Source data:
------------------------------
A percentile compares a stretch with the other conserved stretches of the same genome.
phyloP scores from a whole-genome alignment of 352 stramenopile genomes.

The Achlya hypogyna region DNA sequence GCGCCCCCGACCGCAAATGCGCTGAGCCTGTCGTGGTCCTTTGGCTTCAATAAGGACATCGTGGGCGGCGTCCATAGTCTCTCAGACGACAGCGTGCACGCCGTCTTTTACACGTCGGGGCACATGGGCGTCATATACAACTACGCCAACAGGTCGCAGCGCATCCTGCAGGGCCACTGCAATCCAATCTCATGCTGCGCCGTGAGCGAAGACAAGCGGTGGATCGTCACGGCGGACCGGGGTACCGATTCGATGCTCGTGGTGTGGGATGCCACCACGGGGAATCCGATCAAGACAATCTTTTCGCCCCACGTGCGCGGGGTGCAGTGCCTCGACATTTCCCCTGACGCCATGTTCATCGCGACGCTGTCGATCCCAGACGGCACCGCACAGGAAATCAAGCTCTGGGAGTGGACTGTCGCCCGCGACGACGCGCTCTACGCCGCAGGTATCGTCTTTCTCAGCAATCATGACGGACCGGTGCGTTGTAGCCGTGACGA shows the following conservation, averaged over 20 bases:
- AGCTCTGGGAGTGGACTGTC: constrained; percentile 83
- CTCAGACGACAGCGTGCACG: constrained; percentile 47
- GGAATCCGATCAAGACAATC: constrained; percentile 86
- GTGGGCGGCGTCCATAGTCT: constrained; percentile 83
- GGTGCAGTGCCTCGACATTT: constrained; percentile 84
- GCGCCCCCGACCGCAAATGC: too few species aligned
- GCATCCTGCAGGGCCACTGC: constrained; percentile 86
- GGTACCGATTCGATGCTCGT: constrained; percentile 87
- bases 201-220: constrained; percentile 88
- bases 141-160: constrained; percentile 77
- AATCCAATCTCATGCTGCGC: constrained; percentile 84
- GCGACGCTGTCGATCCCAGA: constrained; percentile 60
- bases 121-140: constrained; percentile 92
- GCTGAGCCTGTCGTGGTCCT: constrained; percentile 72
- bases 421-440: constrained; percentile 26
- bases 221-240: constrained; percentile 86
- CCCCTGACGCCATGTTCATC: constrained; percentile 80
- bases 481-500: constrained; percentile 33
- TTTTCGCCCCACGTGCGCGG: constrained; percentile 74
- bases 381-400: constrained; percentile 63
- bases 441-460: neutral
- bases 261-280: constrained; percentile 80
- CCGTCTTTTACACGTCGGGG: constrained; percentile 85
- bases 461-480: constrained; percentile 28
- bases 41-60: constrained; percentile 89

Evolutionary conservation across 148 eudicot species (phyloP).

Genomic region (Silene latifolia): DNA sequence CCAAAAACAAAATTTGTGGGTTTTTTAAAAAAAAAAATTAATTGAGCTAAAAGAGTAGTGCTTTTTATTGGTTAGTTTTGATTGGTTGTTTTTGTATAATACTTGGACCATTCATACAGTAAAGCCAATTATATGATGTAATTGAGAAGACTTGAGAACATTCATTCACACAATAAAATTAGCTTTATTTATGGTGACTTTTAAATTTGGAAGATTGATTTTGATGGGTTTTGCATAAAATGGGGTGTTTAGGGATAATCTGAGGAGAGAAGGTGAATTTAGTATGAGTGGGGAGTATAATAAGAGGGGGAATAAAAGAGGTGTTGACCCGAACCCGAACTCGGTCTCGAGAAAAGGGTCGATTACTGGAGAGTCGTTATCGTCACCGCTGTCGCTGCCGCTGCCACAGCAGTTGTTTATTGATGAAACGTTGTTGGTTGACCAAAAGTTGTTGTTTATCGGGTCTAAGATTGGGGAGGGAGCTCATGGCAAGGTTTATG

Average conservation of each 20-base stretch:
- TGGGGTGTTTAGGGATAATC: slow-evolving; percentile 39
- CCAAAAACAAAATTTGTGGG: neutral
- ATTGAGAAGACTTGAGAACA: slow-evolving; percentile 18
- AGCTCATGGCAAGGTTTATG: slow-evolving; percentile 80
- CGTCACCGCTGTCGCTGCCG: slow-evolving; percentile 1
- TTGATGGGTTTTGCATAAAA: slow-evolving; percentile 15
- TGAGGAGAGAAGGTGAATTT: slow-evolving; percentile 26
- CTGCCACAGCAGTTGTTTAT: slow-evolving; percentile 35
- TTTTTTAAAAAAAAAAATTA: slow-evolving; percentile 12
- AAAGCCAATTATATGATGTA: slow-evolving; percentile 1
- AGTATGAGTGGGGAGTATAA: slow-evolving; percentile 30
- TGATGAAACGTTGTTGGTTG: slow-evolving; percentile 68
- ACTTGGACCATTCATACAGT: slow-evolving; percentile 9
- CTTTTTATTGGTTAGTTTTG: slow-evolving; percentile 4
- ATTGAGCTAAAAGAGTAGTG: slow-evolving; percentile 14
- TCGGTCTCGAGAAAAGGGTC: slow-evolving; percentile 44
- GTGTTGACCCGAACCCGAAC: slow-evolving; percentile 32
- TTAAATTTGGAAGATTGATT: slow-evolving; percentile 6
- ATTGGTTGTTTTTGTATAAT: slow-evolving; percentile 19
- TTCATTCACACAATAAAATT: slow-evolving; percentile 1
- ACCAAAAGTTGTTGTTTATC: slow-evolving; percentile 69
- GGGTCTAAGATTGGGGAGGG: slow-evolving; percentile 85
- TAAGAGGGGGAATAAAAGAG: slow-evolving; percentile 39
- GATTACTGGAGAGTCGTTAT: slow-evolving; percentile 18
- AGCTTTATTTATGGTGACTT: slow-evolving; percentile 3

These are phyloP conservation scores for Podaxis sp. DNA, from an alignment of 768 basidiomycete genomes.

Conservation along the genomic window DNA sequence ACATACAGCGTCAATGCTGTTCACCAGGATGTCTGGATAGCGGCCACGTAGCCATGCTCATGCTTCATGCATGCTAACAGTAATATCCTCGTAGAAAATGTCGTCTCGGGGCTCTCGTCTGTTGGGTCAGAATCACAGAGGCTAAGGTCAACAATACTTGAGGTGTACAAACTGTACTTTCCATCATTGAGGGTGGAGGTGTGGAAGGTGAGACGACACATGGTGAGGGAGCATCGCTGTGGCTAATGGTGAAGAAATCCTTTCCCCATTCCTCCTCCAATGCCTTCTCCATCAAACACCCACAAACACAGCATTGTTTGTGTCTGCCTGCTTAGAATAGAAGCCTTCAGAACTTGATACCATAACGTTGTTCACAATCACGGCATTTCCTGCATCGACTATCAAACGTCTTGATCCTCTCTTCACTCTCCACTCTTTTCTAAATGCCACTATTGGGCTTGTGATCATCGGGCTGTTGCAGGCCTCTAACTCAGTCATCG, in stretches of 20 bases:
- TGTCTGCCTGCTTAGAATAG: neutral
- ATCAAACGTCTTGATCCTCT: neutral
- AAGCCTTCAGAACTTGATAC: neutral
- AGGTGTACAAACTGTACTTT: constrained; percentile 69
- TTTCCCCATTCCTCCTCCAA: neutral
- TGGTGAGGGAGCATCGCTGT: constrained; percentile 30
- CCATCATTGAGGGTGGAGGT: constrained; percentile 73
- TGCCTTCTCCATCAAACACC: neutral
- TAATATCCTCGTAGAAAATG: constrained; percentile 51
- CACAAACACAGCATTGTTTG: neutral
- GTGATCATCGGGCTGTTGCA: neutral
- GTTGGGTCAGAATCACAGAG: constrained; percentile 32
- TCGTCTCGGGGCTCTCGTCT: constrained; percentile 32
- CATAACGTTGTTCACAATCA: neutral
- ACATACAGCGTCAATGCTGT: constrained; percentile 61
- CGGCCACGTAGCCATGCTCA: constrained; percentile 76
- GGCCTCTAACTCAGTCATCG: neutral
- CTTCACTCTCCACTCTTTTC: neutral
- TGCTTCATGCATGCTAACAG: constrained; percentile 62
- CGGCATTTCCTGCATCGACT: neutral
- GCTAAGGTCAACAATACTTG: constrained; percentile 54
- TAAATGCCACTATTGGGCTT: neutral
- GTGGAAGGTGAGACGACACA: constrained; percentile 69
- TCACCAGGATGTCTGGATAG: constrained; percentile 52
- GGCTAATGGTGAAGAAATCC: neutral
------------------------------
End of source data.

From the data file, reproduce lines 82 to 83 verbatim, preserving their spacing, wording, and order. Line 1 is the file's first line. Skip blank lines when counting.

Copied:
- TCACCAGGATGTCTGGATAG: constrained; percentile 52
- GGCTAATGGTGAAGAAATCC: neutral